OSI Chicago-Kent Consultancy 

Legal Information Needs of Poor and Middle Income People and the Organizations that Advocate for Them

Interim Executive Report: Introduction and Summary

Richard Zorza, Esq.

richard@zorza.net

Introduction

The first phase of the OSI Chicago-Kent Consultancy on the Legal Information Need of Poor and Middle Income People and the Organizations that Serve Them, was designed in the Scope of Work as a review phase, in which the current state and potential of a number of aspects of the study were to be analyzed.[1]

A total of six separate preliminary mini-studies have been prepared.These studies, which are attached, in draft, offer tentative conclusions about: 1) the extent of direct legal information needs of poor and middle income people, 2) the equivalent needs of legal advocates for this population, 3) the state and potential of information providers and aggregators, 4) the state of the relevant technologies, 5) the potential for private sector partnerships, and, 6) the opportunities for community and other nonprofit partnerships.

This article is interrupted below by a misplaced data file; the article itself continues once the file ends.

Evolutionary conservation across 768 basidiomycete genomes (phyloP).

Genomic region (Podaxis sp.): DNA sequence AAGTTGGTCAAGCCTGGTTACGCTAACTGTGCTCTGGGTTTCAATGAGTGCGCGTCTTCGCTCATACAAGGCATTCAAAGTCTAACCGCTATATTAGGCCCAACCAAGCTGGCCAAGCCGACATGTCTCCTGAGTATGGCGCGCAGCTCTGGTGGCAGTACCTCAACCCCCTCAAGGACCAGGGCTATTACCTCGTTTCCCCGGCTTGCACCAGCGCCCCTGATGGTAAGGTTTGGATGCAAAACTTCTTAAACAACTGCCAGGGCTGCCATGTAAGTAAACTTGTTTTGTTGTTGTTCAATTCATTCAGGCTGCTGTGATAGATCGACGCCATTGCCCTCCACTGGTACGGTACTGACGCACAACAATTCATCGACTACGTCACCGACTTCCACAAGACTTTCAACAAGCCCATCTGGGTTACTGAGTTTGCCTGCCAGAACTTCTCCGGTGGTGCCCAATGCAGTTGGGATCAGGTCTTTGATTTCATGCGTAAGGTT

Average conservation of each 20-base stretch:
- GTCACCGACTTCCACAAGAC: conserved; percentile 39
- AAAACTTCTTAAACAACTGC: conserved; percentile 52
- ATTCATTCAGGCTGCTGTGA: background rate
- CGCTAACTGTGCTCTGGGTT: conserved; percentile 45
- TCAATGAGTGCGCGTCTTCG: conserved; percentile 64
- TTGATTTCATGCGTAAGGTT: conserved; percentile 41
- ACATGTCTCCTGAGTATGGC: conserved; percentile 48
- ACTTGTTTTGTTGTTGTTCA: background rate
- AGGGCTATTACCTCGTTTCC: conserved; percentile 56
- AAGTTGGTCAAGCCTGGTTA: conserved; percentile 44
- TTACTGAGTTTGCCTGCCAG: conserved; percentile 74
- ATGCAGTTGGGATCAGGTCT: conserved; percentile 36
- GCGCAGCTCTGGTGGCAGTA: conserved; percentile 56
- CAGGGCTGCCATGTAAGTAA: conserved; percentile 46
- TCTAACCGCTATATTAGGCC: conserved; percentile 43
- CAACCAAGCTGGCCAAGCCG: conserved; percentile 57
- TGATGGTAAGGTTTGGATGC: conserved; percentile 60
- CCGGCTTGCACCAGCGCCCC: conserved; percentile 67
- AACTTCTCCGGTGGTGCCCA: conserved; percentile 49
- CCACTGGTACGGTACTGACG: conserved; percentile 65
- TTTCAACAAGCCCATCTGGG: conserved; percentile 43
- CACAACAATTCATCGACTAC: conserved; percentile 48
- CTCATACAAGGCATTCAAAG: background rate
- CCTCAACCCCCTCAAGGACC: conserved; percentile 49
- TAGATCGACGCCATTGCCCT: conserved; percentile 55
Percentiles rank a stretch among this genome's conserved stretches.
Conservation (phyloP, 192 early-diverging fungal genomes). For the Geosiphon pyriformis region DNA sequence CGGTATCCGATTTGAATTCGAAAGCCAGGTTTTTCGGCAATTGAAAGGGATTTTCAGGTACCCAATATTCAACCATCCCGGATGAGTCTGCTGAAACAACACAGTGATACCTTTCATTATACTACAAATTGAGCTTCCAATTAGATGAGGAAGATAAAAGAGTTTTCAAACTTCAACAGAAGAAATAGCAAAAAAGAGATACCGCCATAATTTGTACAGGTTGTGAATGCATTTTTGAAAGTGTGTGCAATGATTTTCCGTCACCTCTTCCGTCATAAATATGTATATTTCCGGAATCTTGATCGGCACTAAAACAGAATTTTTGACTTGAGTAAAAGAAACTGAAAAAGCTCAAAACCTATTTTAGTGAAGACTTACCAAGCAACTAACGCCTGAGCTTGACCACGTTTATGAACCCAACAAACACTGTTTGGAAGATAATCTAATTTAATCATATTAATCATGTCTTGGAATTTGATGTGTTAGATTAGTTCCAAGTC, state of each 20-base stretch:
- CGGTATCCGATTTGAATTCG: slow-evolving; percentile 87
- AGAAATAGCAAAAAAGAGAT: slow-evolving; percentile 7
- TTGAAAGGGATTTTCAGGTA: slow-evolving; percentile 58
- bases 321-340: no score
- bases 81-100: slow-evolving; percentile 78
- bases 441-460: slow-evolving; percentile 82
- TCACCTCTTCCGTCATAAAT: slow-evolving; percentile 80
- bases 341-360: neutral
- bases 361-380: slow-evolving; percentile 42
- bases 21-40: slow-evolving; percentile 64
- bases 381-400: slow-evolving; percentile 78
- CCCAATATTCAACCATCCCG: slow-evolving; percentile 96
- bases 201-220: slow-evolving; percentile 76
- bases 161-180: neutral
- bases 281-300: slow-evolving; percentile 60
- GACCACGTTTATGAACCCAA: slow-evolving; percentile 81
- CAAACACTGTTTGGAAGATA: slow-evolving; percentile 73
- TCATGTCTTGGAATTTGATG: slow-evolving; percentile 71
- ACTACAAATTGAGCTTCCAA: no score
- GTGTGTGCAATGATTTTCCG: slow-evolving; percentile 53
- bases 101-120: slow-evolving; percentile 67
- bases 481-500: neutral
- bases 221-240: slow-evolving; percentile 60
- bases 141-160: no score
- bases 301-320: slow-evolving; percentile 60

These studies are designed to constitute the background against which planning and the development of recommendations will take place, and as such do not include and should be distinguished from such specific recommendations.The key components of these preliminary general conclusions themselves are summarized as follows:

I. The Legal Information Needs of the Poor and Middle Income Population

·There is massive unmet need for legal information directly accessible by the poor and middle income populations and the community organizations that serve them.Current on- and off- web submissions only begin to scratch the need, and even are, at least on the web, almost exclusively in English.

·That need will only properly be met through technology deployment and extensive partnerships with national and local networks of community based organizations.